Depression in the context of bipolar disorder (BD) is often misdiagnosed as unipolar depression (UD), leading to mistreatment and poor clinical outcomes. However, little is known about the similarities and differences in cerebellum between BD and UD. Patients with BD (n=35) and UD (n=30) during a depressive episode as well as 40 healthy controls underwent diffusional kurtosis imaging (DKI) and three dimensional arterial spin labeling (3D ASL). The DKI parameters including mean kurtosis (MK), axial kurtosis (Ka), radial kurtosis (Kr),fractional anisotropy (FA), mean diffusivity (MD), axial diffusivity (Da) and radial diffusivity (Dr) and 3D ASL parameters (i.e. cerebral blood flow) was measured by using regions-of-interest (ROIs) analysis in the superior cerebellar peduncles (SCP), middle cerebellar peduncles (MCP) and dentate nuclei (DN) of cerebellum. Patients with UD exhibited significant differences from controls for DKI measures in bilateral SCP and MCP and cerebral blood flow (CBF) in bilateral SCP and left DN. Patients with BD exhibited significant differences from controls for DKI measures in the right MCP and left DN and CBF in the left DN. Patients with UD showed significantly lower MD values compared with patients with BD in the right SCP. Correlation analysis showed there were negative correlations between illness duration and MD and Dr values in the right SCP in UD. This study was cross-sectional and the sample size was not large. Parts of the patients included were under medication prior to MRI scanning. Our findings provide new evidence of microstructural changes in cerebellum in BD and UD. The two disorders may have overlaps in microstructural abnormality in MCP and DN during the depressive period. Microstructural abnormality in SCP may be a key neurobiological feature of UD.
Depression in the context of bipolar disorder (BD) is often misdiagnosed as unipolar depression (UD), leading to mistreatment and poor clinical outcomes. However, little is known about the similarities and differences in interhemispheric functional connectivity between BD and UD. Patients with bipolar II disorder (n = 36) and UD (n = 32) during a depressive episode as well as 40 healthy controls underwent resting-state functional magnetic resonance imaging. The functional connectivity between any pair of symmetric interhemispheric voxels (i.e., functional homotopy) was measured by voxel-mirrored homotopic connectivity (VMHC). The three groups showed significant VMHC differences in the posterior cingulate cortex (PCC), fusiform and lingual gyrus, anterior lobe of the cerebellum (CeAL), and posterior lobe of the cerebellum (CePL). In the BD group, the VMHC decreases in the fusiform/lingual gyrus, CeAL, and CePL were shown relative to controls. In the UD group, the VMHC decreases in the PCC, fusiform/lingual gyrus, and CePL were shown relative to controls. No regions of increased VMHC were detected in either patient group. There was no significant difference in the VMHC values in any brain region between the BD group and the UD group. Depressive episodes in BD and UD have similar impairments of interhemispheric coordination, which might imply an overlap in the neuropathology of depression.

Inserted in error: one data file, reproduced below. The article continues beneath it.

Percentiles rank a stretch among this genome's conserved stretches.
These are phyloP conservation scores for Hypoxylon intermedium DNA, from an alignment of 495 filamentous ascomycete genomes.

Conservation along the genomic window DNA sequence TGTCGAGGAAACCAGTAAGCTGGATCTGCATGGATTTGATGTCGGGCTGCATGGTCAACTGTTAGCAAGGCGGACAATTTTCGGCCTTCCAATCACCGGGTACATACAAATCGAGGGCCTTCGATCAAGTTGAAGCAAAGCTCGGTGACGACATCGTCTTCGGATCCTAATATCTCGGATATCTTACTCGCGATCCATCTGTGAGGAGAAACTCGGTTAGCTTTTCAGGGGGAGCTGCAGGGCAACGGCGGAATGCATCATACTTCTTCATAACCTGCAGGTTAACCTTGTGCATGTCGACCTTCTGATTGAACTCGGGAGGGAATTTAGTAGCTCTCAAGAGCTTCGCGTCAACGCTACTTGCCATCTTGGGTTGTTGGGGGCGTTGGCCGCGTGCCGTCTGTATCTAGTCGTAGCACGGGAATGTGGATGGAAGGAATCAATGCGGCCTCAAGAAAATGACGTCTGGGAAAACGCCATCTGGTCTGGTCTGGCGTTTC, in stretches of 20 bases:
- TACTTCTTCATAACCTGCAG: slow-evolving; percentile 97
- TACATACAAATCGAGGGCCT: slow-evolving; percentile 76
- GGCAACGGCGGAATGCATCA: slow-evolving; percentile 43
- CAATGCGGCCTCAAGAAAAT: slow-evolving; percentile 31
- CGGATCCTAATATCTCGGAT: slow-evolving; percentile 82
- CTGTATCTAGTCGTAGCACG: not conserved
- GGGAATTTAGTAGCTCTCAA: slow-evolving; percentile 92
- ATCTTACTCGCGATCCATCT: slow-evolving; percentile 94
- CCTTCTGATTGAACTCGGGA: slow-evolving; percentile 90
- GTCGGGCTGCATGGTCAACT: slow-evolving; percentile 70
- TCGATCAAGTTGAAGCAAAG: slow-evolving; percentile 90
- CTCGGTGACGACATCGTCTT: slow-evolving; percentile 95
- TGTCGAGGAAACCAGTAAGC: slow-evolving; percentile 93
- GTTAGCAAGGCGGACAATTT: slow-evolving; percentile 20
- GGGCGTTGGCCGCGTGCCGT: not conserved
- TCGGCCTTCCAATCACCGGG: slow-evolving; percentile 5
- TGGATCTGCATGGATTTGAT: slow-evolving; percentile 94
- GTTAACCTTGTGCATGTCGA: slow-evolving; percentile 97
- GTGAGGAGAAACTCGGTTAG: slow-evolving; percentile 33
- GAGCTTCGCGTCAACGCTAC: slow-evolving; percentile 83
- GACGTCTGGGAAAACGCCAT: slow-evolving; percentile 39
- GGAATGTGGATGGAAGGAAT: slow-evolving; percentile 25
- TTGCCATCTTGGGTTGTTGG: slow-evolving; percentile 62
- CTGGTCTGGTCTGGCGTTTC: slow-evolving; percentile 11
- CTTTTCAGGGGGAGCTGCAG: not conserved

Several recent studies have reported a strong association between the cerebellar structural and functional abnormalities and psychiatric disorders. However, there are no studies to investigate possible changes in cerebellar functional connectivity in bipolar disorder. This study aimed to examine the whole-brain functional connectivity pattern of patients with remitted bipolar disorder II, in particular in the cerebellum. A total of 25 patients with remitted bipolar disorder II and 25 controls underwent resting-state functional magnetic resonance imaging and neuropsychological tests. Voxel-wise whole-brain connectivity was analyzed using a graph theory approach: functional connectivity strength. A seed-based resting-state functional connectivity analysis was further performed to investigate abnormal functional connectivity pattern of those regions with changed functional connectivity strength. Remitted bipolar disorder II patients had significantly decreased functional connectivity strength in the bilateral posterior lobes of cerebellum (mainly lobules VIIb/VIIIa). The seed-based functional connectivity analyses revealed decreased functional connectivity between the right posterior cerebellum and the default mode network (i.e. right posterior cingulate cortex/precuneus and right superior temporal gyrus), bilateral hippocampus, right putamen, left paracentral lobule and bilateral posterior cerebellum and decreased functional connectivity between the left posterior cerebellum and the right inferior parietal lobule and bilateral posterior cerebellum in patients with remitted bipolar disorder II. Our results suggest that cerebellar dysconnectivity, in particular distributed cerebellar-cerebral functional connectivity, might be associated with the pathogenesis of bipolar disorder.
Identifying brain differences and similarities between bipolar disorder (BD) and major depressive disorder (MDD) is necessary for increasing our understanding of the pathophysiology and for developing more effective treatments. However, the features of whole-brain intrinsic functional connectivity underlying BD and MDD have not been directly compared. We collected resting-state fMRI data from 48 BD patients, 48 MDD patients, and 51 healthy subjects. We constructed voxel-wise whole-brain functional networks and computed regional functional connectivity strength (FCS) using graph-theory and further divided the regional FCS into long-range FCS (lFCS) and short-range FCS (sFCS). Relative to the controls, both the BD and MDD patients showed decreased sFCS in the bilateral precuneus. In addition, the BD patients showed increased and the MDD patients showed decreased lFCS and sFCS in the bilateral cerebellum. The BD patients also showed increased lFCS in the right middle temporal gyrus and increased sFCS in the bilateral thalamus compared to either the MDD patients or the controls. These findings suggest that BD and MDD may have some shared as well as a greater number of specific impairments in their functional connectivity patterns, providing new evidence for the pathophysiology of BD and MDD at the large-scale whole brain connectivity level.